</div>
  }
}
  • ✔︎ Page Component structure is understandable at first sight
  • ✔︎ When working on the Page again, it is easy to see if some components can be reused
  • ✔︎ For a new developer, it is easy to understand right away
  • ✔︎ Components stay small and easily testable

Selectors and Reselectors

  • Use selectors and reselectors
    • Components will handle only a few props (10 props max) to be easily understandable
    • Components will be completely decoupled from the shape of the store
    • Performance will be increased in case of computed derived data, thanks to reselectors memoisation
    • Selectors and reselectors can be easily tested

Bad Example

// Table.js
import ...

export default class Table extends PureComponent {
   constructor(props) {
      super(props)
      this.renderTable = this.renderTable.bind(this)
      this.calculateNewProps(...props)
   }
   
   componentWillUpdate(nextProps) {
      this.calculateNewProps(...nextProps)
   }
   
   calculateNewProps = (prop1, prop2, ..., prop15) => {
      // Logic that modifies the store for the table rendering
   }
   
   renderTable() {
      // Return JSX based on props
   }

   render() {
      this.renderTable()
   }
}

Table.propTypes = {
   prop1,
   prop2,
   ...
   prop15,
}

const mapStateToProps = state => {
   prop1: state.object.prop1, 
   prop2: state.object.prop2,
   ...
   prop15: state.object.prop15,
}

export const TableContainer = connect(mapStateToProps)(Table)
  • Component has too many props, it is really dependent on the store shape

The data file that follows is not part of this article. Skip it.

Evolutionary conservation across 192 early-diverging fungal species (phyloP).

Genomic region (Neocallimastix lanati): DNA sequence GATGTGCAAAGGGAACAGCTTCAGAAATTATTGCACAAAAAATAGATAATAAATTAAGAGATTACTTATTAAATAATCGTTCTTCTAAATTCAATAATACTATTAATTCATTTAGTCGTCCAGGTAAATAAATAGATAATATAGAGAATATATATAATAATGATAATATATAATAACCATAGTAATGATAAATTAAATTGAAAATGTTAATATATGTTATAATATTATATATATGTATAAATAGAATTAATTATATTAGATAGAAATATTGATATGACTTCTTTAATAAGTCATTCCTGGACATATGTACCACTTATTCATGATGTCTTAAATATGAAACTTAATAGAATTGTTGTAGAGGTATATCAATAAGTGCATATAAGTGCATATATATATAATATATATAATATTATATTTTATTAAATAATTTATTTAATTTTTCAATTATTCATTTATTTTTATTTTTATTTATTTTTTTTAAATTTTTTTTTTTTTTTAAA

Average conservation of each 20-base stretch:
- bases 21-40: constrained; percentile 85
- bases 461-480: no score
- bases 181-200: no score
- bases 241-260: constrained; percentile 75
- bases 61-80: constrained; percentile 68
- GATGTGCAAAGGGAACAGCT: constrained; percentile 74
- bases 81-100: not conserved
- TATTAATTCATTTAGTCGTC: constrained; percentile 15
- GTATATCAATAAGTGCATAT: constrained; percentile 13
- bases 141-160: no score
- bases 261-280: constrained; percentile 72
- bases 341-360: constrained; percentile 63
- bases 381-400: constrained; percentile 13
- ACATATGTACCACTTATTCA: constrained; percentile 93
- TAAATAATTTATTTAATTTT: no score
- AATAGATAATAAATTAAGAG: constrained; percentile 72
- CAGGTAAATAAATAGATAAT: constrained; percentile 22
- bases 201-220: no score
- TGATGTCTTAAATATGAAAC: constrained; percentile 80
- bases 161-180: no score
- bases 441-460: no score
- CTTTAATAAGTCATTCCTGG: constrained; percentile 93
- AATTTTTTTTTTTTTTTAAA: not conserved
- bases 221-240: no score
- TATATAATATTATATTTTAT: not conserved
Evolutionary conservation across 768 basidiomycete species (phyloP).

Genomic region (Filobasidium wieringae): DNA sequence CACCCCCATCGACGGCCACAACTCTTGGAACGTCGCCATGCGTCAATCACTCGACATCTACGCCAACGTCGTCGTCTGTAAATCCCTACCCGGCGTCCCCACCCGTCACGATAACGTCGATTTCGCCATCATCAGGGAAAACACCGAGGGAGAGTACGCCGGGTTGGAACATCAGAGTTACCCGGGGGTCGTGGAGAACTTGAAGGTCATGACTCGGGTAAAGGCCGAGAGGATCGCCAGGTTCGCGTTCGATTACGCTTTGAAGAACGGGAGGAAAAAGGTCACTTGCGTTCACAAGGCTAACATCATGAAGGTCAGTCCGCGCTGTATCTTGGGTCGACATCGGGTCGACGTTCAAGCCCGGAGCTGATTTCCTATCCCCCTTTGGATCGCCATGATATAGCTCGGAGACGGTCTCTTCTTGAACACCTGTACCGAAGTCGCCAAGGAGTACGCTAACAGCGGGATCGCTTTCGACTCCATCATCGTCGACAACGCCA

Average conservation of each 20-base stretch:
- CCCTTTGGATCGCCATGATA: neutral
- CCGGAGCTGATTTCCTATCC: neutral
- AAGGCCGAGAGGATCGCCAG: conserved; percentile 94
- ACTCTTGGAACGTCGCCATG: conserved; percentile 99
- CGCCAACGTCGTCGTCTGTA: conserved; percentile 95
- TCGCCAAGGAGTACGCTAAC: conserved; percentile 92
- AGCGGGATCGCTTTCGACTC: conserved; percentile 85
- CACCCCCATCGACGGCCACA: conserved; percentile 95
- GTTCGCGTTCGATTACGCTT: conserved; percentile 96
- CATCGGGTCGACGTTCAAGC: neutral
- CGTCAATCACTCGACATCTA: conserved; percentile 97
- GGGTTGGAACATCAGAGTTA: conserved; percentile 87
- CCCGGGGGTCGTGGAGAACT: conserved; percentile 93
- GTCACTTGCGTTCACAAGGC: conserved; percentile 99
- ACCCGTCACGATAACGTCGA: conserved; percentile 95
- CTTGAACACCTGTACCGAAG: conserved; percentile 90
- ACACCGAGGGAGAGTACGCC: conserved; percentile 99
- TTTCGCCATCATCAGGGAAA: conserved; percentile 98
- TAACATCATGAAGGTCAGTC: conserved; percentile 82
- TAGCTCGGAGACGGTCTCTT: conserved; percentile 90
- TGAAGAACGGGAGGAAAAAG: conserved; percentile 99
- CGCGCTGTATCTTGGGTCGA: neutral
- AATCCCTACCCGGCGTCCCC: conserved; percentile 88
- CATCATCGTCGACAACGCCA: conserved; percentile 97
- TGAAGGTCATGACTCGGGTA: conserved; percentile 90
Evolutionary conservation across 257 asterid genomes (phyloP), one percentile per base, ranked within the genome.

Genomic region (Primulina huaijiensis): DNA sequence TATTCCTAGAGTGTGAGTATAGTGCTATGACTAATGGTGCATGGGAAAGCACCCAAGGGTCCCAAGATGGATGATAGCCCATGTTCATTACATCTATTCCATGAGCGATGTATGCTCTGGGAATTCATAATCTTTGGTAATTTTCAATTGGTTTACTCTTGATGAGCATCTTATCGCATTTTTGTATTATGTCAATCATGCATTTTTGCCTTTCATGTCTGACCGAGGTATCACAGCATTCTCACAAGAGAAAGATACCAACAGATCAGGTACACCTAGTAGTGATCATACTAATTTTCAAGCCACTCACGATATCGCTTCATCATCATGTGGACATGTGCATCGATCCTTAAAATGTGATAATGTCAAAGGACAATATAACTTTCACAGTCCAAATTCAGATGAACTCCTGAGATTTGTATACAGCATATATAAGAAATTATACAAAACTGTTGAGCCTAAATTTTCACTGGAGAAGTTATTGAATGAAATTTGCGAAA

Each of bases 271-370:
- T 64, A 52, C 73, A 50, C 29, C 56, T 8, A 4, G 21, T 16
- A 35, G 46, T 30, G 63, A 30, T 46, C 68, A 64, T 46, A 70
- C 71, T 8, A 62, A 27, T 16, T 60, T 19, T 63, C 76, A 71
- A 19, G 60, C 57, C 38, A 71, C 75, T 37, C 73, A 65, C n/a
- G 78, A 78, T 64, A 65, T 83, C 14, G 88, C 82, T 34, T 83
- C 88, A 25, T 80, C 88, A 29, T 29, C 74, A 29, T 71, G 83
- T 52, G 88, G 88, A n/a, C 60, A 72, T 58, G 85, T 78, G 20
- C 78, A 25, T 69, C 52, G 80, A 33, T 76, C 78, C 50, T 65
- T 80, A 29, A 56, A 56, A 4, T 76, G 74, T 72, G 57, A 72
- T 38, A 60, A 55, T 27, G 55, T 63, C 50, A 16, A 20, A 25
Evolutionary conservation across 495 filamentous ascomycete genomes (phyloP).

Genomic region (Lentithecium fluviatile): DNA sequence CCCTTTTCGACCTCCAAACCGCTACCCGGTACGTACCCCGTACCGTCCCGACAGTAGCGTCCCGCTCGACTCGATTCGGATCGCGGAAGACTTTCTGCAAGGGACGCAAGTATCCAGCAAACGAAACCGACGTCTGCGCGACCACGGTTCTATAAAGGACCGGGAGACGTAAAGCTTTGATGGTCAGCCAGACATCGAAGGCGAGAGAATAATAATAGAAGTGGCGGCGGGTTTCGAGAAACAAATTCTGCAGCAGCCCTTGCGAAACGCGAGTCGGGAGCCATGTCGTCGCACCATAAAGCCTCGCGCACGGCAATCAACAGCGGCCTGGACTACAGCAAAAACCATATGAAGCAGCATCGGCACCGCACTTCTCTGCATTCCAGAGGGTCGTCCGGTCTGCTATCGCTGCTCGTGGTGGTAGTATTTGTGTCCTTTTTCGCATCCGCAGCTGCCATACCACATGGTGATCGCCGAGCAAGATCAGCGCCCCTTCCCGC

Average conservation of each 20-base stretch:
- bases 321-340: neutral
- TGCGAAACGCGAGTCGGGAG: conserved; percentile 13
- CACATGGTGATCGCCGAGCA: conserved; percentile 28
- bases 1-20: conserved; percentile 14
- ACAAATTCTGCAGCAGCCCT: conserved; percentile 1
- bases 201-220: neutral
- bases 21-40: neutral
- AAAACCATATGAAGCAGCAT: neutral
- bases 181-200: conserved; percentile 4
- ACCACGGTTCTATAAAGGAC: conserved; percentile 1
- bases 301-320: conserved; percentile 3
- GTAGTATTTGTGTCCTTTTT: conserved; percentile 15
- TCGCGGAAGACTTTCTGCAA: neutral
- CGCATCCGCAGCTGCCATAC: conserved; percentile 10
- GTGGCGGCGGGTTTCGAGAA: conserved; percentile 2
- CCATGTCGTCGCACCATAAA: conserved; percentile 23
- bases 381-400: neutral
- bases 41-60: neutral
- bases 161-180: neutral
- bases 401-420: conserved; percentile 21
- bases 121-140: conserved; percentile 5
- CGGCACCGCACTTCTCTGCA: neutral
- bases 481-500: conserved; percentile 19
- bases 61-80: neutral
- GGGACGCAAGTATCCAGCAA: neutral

• Component is too long (was 300+)
  • Component is updating the store in its own lifecycle, which can cause race conditions

Good Example

// Table.js
import ...
import { getTableRows } from '@selectors'

export default class Table extends PureComponent {
   renderTable() {
      // Return JSX based on rows
   }

   render() {
      this.renderTable()
   }
}

Table.propTypes = {
   tableRows,
}

const mapStateToProps = state => {
   tableRows: getTableRows(state),
}

export const TableContainer = connect(mapStateToProps)(Table)
// selectors.js
import { createSelector } from 'reselect'

export const getTableRows = createSelector(
   getProp1,
   getProp2,
   ...,
   getProp15,
   (prop1, prop2, ..., prop15) => {
      // logic to return the table rows based on the props in the store
   }
)
  • ✔︎ Component is completely decoupled from stores shape
  • ✔︎ Component does not have any logic, its job is to render objects
  • ✔︎ Component is easy to read or revisit
  • ✔︎ Selector (data formatting) can be easily tested!

Functions inside render

  • Never create functions into the render(), use arrow functions
    • Functions defined into onClick or onChange methods will be recreated every time the action is triggered, causing rerendering and performance impact
    • Component will not rerender if the arrow function is defined outside of the render()
    • Arrow function have access to this without needing to be bound in the constructor

Bad Example

// MyPage.js
import doSomething from '@services'

export default class MyPage extends PureComponent {
   render() {
      <div>
         <Button onClick={() => doSomething(this.props.param))} />
      </div>
   }
}

MyPage.propTypes = {
   param,
}
  • Function is defined inside the render, a new instance will be created even if the props do not change
  • Performance loss

Good Example

// MyPage.js
import doSomething from '@services'

export default class MyPage extends PureComponent {
   onClick = () => doSomething(this.props.param)

   render() {
      <div>
         <Button onClick={this.onClick} />
      </div>
   }
}

MyPage
  • ✔︎ Function is defined outside of the render function
  • ✔︎ The component will render only once for a given param
  • ✔︎ The function onClick does not need to be bound, because the arrow function gives access to this